• Vedran •
by Jonathan Carroll | Download the story
He’s no filet mignon; he’s not even steak. He’s chuck roast, maybe. London Broil at best.”
This is how it began for Edmonds. It was the first thing he’d heard that morning after he sat down in the blue chair and looking out the window, asked himself what the hell am I doing here? But he knew the answer to that question: it was either get on the bus, or go home and kill himself. The choice was that stark and simple.
The big yellow and white bus sat parked at the curb, motor running, gray exhaust fumes puffing out its pipes. The driver leaned against the side of the bus by the open door, smoking a cigarette and incuriously watching the crowd. A large group of old people stood on the sidewalk nearby waiting to board.
Earlier while walking down the street toward them, Edmonds smiled for the first time that morning when he noticed how dressed up all those oldies were. The women had high frozen hairdos like spun glass that clearly indicated they’d just been to the hairdresser. Most of the men wore brand new shoes with no creases or scuffs on them, dark suits or perfectly pressed sports jackets, and all of them appeared to be wearing neckties despite the fact it was only six o’clock in the morning and their days of going to an office were long past.
Someone from the neighborhood had told Edmonds that once a month a bus parked at this spot, loaded up, and then rumbled off for a day’s outing arranged by the town or a local senior citizen’s club. It took these pensioners to neighboring towns with museums or historical sights worth visiting. Sometimes they motored into the nearby national park, had a hike around, lunch, and then returned to this drop off spot with some sun on their cheeks, tired legs, and the good feeling of knowing that their cameras were full of new pictures and the day had meant something.
Approaching this crowd now, Edmonds was hit by thick waves of warring perfumes. He could imagine every woman there spritzing on her favorite fragrance as she prepared to leave her house earlier this morning. Did the single women put on more perfume, hoping to catch the attention of the available bachelors who would be on the bus? Or was it the married gals who drenched themselves with scents so strong that they almost physically stopped Edmonds when he was ten feet away? Were there many single people in this group? If so, were there more men or women? When you are 65/70/75… are you still looking for a life partner or just a nice companion for the day?
The sight of all those dapper old timers eager to be off on their day’s jaunt, wearing their wide neckties and thick-as-lead perfumes, combined with the thought of actually having a partner on a trip when you were 75 years old almost cut Edmonds in half with grief and longing for his lost beloved wife. The impulse to go home and just do it, end it, was ongoing and very powerful. End this unrelenting suffering and just go to sleep forever. He had a friend who was a cop. This guy said when done correctly, hanging yourself was the best and most painless way to go. After a few too many beers one night, he even demonstrated how to do it; not noticing that William Edmonds was paying very very close attention.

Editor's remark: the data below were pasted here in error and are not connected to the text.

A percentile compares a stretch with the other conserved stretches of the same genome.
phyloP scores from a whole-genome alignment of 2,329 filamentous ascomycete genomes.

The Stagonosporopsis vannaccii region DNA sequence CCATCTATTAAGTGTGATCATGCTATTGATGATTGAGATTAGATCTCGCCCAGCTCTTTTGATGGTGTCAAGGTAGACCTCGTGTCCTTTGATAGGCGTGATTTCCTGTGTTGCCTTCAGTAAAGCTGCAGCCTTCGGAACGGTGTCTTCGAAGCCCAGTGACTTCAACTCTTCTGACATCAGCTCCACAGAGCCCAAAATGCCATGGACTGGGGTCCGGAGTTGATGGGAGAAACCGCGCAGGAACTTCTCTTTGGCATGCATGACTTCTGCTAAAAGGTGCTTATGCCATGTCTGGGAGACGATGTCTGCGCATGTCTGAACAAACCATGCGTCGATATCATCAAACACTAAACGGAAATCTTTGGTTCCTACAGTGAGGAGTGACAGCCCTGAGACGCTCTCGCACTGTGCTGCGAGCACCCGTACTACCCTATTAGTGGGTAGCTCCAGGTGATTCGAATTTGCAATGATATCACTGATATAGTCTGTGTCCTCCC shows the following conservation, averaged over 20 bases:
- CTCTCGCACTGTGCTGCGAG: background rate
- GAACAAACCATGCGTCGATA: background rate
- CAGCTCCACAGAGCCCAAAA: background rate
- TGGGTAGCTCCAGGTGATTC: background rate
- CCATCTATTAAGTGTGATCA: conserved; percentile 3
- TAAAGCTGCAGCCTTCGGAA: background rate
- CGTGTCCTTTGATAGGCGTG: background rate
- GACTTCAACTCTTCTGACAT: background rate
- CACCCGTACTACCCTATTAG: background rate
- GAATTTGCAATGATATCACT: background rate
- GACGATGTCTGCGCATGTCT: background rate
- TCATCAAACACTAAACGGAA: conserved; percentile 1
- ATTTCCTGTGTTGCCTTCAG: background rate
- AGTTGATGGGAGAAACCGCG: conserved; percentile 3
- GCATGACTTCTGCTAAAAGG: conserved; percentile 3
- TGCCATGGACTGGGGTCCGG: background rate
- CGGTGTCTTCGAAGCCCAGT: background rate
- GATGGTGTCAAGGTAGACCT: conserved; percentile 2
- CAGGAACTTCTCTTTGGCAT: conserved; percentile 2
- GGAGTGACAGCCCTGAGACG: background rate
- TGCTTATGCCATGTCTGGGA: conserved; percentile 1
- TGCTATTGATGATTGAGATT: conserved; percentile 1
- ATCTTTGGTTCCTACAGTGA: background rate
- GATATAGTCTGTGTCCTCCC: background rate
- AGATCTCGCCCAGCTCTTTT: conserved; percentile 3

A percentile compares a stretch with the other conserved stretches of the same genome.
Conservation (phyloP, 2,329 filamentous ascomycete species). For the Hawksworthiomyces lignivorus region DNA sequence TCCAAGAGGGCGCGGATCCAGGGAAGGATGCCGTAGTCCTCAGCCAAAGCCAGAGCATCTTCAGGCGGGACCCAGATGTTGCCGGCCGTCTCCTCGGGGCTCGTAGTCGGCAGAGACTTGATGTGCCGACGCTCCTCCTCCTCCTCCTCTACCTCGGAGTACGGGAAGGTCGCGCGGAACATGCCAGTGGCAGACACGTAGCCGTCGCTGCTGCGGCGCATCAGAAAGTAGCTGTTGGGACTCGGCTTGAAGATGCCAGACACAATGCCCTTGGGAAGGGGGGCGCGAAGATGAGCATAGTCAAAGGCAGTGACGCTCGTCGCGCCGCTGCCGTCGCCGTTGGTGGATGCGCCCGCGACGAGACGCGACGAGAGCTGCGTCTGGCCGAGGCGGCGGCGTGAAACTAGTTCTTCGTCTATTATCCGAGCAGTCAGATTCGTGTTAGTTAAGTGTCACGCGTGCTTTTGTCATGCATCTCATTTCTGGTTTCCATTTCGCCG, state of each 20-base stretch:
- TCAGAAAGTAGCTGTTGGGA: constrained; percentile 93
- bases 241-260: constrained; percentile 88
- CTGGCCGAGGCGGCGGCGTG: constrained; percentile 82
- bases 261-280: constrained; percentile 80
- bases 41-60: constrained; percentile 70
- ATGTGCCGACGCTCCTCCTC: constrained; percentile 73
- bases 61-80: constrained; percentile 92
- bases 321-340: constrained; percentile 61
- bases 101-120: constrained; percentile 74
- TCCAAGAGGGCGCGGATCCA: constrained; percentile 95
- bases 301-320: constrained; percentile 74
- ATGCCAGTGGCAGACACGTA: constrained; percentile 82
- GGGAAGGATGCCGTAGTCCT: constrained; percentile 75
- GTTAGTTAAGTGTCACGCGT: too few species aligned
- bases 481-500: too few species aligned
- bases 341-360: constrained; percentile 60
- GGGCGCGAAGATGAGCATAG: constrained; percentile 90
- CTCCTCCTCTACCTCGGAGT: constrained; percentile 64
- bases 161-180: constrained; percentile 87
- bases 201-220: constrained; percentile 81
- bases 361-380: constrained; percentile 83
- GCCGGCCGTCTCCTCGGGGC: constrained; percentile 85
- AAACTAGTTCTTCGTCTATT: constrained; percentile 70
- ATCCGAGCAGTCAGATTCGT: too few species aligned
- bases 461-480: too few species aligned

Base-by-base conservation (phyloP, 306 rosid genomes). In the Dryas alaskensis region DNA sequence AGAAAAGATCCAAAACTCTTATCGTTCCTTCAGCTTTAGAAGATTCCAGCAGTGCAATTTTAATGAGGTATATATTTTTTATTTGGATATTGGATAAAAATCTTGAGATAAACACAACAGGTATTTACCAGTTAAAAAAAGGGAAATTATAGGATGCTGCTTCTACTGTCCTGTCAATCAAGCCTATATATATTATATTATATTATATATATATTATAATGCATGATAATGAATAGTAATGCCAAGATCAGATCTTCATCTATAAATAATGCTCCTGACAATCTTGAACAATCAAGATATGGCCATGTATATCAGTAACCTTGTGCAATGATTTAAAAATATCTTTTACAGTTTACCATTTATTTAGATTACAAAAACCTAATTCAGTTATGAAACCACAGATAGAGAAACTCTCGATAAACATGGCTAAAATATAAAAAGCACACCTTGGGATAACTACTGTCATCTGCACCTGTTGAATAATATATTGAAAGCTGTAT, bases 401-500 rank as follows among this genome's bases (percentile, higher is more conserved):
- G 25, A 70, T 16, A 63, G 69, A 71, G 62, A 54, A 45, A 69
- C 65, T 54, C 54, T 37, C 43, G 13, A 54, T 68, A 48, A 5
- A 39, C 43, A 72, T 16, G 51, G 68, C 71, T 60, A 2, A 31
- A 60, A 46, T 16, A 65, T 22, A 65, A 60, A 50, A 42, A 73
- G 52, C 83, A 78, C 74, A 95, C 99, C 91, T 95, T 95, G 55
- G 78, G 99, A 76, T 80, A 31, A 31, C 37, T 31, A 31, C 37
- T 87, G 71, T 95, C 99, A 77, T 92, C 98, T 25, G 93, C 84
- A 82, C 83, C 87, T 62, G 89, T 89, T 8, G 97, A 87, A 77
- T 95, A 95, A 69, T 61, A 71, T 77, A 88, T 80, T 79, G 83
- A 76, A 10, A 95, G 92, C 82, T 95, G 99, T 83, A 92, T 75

Edmonds would be alone when he was 75, he was certain of it; if he even lived that long. There was the very real chance he would contract some monstrous disease before then that, like his poor wife, would painfully devour him from the insides before killing him.
Passing the door of the bus now, he suddenly veered hard left and climbed on. The driver saw this but said nothing. Why did Edmonds do it? Who knows? Self- preservation, or just why-the-hell not? Maybe a blissful unexpected moment of sudden lunacy? Who knows?
He was the first passenger to enter the vehicle that morning. Walking down the narrow aisle he chose an empty seat, plopped down into it and turned to look out the window. The cold stale air in there smelled of cigarette smoke and some kind of tangy industrial something—cleaner? Or the synthetic cloth on the seats?
People began to appear at the front of the bus. Some of them glanced at him as they passed; others eased themselves slowly and carefully into seats. Many of them softly grunted or puffed while doing it, their hands and arms shaking as they gripped seat backs or armrests, performing the twists and turns that were necessary to make in order to land their stiff bodies in the proper place.
Edmonds too had reached an age where he found it harder to get into and out of chairs, cars, bathtubs, and other places where his body needed to bend at unnatural angles in order to fit. He often groaned unconsciously now when he sat down—either from gratitude or weariness. Vivid signs that he was getting older and the wear and tear of time was beginning to show itself in earnest on his body.
“He’s no filet mignon; he’s not even steak. He’s chuck roast, maybe. London Broil at best.”
A portly woman was walking down the aisle, her man right behind talking loudly to her back. When she reached the two empty seats directly in front of Edmonds she glanced at him, moved sideways into the row and sat down by the window. Her husband followed and took the other seat. You could tell by the fluid way both of them moved that they were very used to this seating arrangement.
“I don’t know why you think so highly of him.”
“Ssh, not so loud. The whole bus can hear you.”
Her husband half- turned, glared at Edmonds as if he were to blame for something, and then turned back. “Okay, all right,” he lowered his voice a tad. “But really, tell me what it is about him that you like so much.”